|Publication number||US4980870 A|
|Application number||US 07/204,753|
|Publication date||Dec 25, 1990|
|Filing date||Jun 10, 1988|
|Priority date||Jun 10, 1988|
|Publication number||07204753, 204753, US 4980870 A, US 4980870A, US-A-4980870, US4980870 A, US4980870A|
|Inventors||Brett A. Spivey, Edward G. Newman, Paul A. Johnson|
|Original Assignee||Spivey Brett A, Newman Edward G, Johnson Paul A|
|Export Citation||BiBTeX, EndNote, RefMan|
|Patent Citations (1), Non-Patent Citations (7), Referenced by (20), Classifications (6), Legal Events (4)|
|External Links: USPTO, USPTO Assignment, Espacenet|
xm,k =xk (ωm)
The present invention relates to compensating beamformers and more particularly to compensating beam formers having large numbers of detectors.
Beamforming systems are well known in the art. Typically such systems comprise an array of sensing elements for which the output of each sensing element is delayed or phase shifted in such a fashion as to improve signal strengths in particular directions. Methods exist for nulling out or minimizing the effect of interference signals. More effective methods involve use of weighting factors applied to input data to improve the signal to interference and noise ratio (SINR). Some of these methods involve systolic calculation of new weighting factors on an essentially real-time basis. In general SINR's are improved by increasing the number of sensing elements. However, as the number of elements increase, for example beyond 500, the number of calculations required to determine these weighting factors become unmanageably large using prior art techniques.
The present invention provides a compensating beamformer which requires orders of magnitude fewer calculations than prior art methods. A compensating beamformer is provided which comprises a plurality of sensing elements, a plurality of analog-to-digital converters, for converting incoming analog signals to digital form. Digital signals from at least four such elements are used to compute phase angle information which is combined to form a matrix of input data in the frequency domain. An unweighted steering vector is determined to sample data from the target direction. A corrector matrix is calculated based on input data from sensing elements. That corrector matrix along with its inverse, which is determined recursively, is used in combination with the unweighted steering vector to determine an optimal steering vector. The input data in the frequency domain are then multiplied by the optimal steering vector to obtain signals in the directions of interest. In preferred embodiments of this invention these calculations are repeated systolically to provide optimal steering vector updates on an essentially real-time basis.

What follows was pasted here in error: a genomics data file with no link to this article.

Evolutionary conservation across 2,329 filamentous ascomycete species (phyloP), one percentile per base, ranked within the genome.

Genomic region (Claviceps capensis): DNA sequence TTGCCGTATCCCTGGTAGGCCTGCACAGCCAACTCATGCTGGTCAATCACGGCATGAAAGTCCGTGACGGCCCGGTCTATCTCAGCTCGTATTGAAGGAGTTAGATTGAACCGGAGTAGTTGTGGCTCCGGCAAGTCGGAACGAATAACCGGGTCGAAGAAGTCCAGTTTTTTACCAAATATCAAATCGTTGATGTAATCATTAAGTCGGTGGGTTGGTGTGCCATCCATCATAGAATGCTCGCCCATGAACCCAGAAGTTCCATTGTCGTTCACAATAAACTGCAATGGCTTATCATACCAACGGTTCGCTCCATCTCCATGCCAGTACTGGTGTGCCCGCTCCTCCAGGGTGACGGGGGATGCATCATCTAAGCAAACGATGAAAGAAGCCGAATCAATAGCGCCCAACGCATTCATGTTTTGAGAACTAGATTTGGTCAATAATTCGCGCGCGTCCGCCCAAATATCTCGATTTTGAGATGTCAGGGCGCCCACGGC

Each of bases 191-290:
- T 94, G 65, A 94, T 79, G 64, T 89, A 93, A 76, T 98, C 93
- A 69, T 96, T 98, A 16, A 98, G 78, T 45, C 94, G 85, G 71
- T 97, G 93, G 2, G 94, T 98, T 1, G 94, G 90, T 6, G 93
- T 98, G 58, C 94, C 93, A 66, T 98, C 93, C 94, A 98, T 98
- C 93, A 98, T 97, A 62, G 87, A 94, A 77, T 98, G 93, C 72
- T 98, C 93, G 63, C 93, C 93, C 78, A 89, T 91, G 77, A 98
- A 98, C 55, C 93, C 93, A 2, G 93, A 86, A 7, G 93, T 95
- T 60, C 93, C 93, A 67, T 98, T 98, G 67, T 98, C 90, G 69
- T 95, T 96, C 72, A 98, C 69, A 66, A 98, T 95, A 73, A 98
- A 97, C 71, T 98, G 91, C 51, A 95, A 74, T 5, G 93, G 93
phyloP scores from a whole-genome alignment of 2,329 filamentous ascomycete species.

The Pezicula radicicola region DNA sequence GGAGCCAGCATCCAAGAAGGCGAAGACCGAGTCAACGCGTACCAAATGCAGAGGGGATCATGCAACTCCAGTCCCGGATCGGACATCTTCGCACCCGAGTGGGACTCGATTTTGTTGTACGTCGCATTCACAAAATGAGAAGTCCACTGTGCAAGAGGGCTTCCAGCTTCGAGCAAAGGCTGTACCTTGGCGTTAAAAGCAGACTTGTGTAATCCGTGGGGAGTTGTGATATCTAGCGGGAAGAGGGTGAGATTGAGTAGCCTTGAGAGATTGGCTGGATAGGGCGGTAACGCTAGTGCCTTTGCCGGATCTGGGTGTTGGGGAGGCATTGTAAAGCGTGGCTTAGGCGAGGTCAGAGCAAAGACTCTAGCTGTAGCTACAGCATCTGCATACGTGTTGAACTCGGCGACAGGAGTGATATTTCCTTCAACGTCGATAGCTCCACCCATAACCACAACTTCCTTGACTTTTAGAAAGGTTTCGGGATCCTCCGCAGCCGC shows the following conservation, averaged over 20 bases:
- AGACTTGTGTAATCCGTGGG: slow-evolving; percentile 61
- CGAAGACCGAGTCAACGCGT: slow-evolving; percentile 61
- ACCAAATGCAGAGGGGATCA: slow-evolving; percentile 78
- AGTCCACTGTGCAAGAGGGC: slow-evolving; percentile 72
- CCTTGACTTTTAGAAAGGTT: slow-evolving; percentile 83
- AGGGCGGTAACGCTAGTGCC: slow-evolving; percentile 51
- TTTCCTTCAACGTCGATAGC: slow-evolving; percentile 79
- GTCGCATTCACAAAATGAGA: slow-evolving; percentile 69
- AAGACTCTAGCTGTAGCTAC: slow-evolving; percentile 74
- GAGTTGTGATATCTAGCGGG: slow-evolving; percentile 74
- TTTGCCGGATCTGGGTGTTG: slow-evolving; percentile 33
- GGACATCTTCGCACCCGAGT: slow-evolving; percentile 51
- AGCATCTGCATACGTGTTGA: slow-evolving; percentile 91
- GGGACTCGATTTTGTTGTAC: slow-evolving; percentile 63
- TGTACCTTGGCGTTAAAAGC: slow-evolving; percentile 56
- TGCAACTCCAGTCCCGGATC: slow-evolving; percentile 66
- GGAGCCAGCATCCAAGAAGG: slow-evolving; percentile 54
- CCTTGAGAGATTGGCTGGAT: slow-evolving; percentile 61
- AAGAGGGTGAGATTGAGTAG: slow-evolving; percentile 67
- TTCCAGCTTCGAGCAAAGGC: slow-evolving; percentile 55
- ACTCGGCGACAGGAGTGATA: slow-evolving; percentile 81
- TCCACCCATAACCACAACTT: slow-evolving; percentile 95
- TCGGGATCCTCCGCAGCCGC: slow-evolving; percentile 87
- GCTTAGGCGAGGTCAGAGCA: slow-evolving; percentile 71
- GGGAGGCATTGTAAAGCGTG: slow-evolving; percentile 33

FIG. 1 in a diagram of a simple embodiment of the present invention.
FIG. 2 in a diagram of a full scale implementation of a preferred embodiment of the present invention.
FIG. 3 is a diagram showing a preferred method of determining an optimal signal output.
A simple embodiment of the present invention is described by reference to FIG. 1. The system is composed of an array of four acoustic sensors 2, analog to digital (A/D) converters 4, and a standard personal computer 6 such as an IBM PC/AT. A plug-in array processor card for the personal computer 8 such as the DSP32-PC from Communications Automation & Control provides computational requirements. The acoustic sensors 2 are piezoelectric microphones typically used for underwater listening. The A/D converters 4 which are on a plug-in card for the personal computer transform the output signals of the piezoelectric microphones to the digital information required by the computer. The personal computer coordinates all the signal processing functions and acts as a display device.
Piezoelectric devices are used as underwater acoustic sensors because their acoustic impedance is close to that of water (allowing a maximum transfer of energy from the water to the sensor or vice-versa), and the same piezoelectric device may be used for both listening (receiving) and transmitting. A voltage divider network 10 at the output of the piezoelectric sensors reduces the range of signal voltage supplied to the A/D converters when receiving. Zener diodes 12 insure that voltages with magnitude greater than ten volts do not enter the A/D converters. The low pass filter 14 is an R-C network with a cut-off frequency of 100 Hz. The A/D converters such as model #DAA 10070 made by Personal Computing Tools, Incorporated would be satisfactory. The A/D conversion rate is set at 250 Hz and the resolution is 16 bits. This data acquisition and control system is provided with high level language routines that allow programs written in C, Basic, Pascal, or assembly languages to control and access the A/D converters. The A/D converter system interfaces to the personal computer through a card that occupies a single expansion slot inside the PC.